33 years after EDSA, have we become a better nation?
WHAT MATTERS MOST - Atty. Josephus B Jimenez (The Freeman) - February 22, 2019 - 12:00am

Are we better off today than in 1986?

Today, we commemorate the peoples' liberation from the two decades of oppression, exploitation and tyranny, and the salvation of our country from the clutches of the dictator, Ferdinand E. Marcos, who ruled the nation, in his capacity as commander-in-chief of the armed forces, by virtue of Proclamation 1081, under which he issued decrees, without check and balance. Those were the darkest years in our history, after the Second World War, where lives, liberty, and properties were taken without due process of law. There was no redress for grievances, no writs of habeas corpus. There was no Senate or House of Representative in the real sense of the term. Judicial independence was under the shadows of reasonable doubt. And Filipinos lived in constant fear and uncertainty.

The millennials today do not really have an idea of what life was like under the twenty years of Marcos dictatorship. For the baby boomers and the Generations X and Y, we recall today our liberation after the years when we suffered a lot under Martial Law. Many of us were arrested, detained, some were tortured and traumatized, others were raped, abused, and dehumanized. A good number had gone missing. They either died or were summarily executed, or have gone underground to join the New People’s Army. The rest have collaborated with the dictator's minions and subalterns and even becoming the underlings of the oppressor’s many tentacles of repression and tyranny. In 1986, 33 years ago, the people revolted and the dictator was ousted.

The question begging to be asked now is: Have we become a better nation and a better people than we were 33 years ago? In a sense perhaps, we gained our freedom. We are no longer afraid to exercise our freedom of speech and of expression. We are no longer apprehensive that some Metrocom soldiers would come knocking on our doors in the wee hours of the night in order to snatch away our sons and fathers, our brothers, and even sisters, on suspicion of being subversives. We are no longer cowering in fear as we hide inside our houses while raids were conducted without search and arrest warrants. We no longer whisper in the dark our pains and anxieties because none of our loved ones are detained in Fort Bonifacio and in many other detention centers around the country.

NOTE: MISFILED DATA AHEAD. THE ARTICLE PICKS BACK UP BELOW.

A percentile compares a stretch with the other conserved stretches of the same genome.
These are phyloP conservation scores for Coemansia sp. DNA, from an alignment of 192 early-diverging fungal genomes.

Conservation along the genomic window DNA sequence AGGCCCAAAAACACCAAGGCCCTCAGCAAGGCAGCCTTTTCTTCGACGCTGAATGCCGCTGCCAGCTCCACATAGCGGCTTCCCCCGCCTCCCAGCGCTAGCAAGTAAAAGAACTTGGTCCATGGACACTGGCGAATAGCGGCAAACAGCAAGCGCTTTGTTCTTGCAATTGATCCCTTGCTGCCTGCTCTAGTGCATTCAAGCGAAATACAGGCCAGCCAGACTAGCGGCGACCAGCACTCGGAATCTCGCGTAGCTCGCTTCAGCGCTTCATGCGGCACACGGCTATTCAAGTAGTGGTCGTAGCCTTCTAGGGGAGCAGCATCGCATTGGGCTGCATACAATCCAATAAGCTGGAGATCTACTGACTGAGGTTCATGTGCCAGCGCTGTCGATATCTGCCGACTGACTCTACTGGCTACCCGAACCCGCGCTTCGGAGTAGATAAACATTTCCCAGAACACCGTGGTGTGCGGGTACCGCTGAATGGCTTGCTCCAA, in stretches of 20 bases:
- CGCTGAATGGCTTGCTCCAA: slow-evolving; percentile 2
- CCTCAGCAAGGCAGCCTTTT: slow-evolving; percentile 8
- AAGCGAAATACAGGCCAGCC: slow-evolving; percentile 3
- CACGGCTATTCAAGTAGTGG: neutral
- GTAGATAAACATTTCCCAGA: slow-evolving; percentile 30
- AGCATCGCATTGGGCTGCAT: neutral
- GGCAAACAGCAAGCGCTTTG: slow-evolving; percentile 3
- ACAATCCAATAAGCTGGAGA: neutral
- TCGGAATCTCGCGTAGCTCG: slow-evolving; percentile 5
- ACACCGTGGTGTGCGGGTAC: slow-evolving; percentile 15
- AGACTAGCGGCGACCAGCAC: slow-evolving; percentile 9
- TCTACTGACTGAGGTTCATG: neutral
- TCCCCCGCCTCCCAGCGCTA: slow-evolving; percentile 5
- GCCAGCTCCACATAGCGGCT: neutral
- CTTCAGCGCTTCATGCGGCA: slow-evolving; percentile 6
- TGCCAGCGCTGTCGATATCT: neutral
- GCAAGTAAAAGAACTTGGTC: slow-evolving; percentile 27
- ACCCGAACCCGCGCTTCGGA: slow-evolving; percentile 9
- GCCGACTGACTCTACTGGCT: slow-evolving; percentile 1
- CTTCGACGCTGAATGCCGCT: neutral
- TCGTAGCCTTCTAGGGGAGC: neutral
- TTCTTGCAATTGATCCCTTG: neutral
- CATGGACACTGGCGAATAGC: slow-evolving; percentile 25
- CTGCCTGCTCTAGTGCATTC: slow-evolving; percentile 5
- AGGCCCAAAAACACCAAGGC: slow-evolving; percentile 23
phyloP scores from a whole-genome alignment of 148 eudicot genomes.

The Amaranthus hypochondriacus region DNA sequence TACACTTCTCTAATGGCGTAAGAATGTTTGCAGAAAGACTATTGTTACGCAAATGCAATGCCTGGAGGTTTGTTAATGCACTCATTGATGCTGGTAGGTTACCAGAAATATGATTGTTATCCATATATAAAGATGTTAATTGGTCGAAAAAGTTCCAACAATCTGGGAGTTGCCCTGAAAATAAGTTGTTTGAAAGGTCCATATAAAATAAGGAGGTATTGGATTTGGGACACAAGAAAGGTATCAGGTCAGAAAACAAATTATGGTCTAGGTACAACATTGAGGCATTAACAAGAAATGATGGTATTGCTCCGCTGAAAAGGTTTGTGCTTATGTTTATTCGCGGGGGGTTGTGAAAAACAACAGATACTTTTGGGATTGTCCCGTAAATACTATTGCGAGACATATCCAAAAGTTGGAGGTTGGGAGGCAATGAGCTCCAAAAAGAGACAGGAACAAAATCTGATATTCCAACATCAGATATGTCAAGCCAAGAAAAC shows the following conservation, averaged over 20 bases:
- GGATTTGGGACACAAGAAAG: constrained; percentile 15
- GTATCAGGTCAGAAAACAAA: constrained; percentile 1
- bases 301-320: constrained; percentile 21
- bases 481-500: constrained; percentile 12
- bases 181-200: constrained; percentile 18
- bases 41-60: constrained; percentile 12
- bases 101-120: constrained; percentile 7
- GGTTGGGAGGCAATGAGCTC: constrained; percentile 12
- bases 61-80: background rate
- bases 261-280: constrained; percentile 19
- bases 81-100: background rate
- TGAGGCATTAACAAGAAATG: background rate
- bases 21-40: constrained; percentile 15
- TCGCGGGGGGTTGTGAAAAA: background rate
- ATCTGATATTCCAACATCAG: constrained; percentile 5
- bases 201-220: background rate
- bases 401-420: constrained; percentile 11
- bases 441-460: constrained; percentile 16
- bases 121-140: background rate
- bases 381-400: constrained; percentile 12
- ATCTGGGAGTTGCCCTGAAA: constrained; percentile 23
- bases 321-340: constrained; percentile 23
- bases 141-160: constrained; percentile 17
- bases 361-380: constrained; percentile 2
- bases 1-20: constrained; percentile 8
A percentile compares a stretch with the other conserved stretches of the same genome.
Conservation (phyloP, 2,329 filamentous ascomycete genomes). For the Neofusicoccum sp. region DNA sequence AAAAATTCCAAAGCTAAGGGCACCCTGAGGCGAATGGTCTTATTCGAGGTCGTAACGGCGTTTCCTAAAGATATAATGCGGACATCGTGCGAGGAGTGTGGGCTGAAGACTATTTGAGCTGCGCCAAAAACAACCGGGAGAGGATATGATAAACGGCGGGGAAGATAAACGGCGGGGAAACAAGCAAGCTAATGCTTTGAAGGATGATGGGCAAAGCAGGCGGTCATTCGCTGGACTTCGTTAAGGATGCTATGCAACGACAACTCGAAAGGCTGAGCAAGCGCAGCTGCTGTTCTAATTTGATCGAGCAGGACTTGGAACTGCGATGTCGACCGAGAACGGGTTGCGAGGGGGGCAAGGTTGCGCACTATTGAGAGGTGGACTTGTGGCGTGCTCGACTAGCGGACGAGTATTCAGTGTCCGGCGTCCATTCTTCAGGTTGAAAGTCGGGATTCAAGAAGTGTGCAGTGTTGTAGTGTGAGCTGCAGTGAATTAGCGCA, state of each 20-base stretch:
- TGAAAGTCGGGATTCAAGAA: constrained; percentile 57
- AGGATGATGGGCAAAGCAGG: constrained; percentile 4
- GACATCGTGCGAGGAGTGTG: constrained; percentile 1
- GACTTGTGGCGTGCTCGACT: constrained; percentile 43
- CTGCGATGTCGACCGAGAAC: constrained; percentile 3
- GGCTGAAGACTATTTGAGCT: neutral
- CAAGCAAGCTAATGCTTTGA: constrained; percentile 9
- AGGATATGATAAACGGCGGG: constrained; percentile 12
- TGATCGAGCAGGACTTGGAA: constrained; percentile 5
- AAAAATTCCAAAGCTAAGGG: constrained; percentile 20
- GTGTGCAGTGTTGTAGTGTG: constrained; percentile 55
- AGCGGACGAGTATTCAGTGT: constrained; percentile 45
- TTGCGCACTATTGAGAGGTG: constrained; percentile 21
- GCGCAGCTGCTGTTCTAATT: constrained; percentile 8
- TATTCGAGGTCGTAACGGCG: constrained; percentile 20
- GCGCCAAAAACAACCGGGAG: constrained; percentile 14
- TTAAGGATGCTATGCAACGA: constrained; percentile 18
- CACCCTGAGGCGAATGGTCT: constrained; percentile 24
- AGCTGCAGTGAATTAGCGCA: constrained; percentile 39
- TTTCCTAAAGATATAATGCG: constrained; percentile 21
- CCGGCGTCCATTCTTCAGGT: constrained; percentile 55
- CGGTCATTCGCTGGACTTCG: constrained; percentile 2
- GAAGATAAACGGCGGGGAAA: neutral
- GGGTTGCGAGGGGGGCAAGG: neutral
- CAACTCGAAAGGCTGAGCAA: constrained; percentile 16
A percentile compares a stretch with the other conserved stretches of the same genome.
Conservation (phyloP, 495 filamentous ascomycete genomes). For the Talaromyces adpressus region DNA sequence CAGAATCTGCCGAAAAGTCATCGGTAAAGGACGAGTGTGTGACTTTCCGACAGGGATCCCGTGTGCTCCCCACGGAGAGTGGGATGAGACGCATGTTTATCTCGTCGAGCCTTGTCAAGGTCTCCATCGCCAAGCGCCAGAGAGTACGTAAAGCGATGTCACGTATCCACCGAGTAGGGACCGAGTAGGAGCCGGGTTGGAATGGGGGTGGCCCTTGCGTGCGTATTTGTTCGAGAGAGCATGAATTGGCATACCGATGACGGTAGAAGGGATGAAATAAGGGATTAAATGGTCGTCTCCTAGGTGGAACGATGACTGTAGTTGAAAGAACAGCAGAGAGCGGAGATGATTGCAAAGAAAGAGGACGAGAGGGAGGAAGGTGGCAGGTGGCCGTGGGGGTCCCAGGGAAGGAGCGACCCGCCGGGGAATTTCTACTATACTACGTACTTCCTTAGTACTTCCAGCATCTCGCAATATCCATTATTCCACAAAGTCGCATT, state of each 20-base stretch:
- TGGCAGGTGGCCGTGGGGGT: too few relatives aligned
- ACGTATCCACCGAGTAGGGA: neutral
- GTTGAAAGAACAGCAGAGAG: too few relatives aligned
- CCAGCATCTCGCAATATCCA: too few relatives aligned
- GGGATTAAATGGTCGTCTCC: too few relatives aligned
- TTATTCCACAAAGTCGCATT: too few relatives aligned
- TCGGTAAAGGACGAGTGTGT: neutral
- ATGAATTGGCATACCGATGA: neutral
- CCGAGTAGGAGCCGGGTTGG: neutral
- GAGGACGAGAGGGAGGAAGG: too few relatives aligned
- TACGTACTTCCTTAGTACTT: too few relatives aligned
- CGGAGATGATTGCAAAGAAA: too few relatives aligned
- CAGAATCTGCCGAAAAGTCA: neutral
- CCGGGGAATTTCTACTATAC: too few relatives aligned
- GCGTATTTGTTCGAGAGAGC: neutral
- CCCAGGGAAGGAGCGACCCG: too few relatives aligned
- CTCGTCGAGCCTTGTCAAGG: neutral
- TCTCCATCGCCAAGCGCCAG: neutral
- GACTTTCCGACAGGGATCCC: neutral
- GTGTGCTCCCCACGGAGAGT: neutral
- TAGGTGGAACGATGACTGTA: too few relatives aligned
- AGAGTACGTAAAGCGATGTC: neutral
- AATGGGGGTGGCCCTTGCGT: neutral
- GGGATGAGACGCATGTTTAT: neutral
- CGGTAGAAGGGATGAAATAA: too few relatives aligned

However, the freedom that liberated us is the very same freedom that enslaves our people today from excesses in vices, immorality, crimes, and hedonism. Today's generations have found freedom to engage in excessive drug addictions, sexual perversions, and crimes against persons and properties. The freedom that we gained in EDSA is the one that gives opportunities to our politicians to plunder the national coffers, and rob the nation of its resources in broad daylight and under the guises of many names like pork barrels, congressional insertions, DAP, or PDAF. Different names for the same aberrations of greed and avarice, of insatiable thirst for wealth and power. Today's freedom has been transformed into a license for plunder and abuse of power.

Singapore's founder, Lee Kwan Yew, once said to Filipinos: “What you need is not too much freedom, but much discipline.” Yes, we are a nation of great people. But our abuse of freedom is destroying our nation and is inflicting much damage to our honor as a nation and as a people. Today, 33 years after EDSA, we should come to our senses and change our national paradigm.



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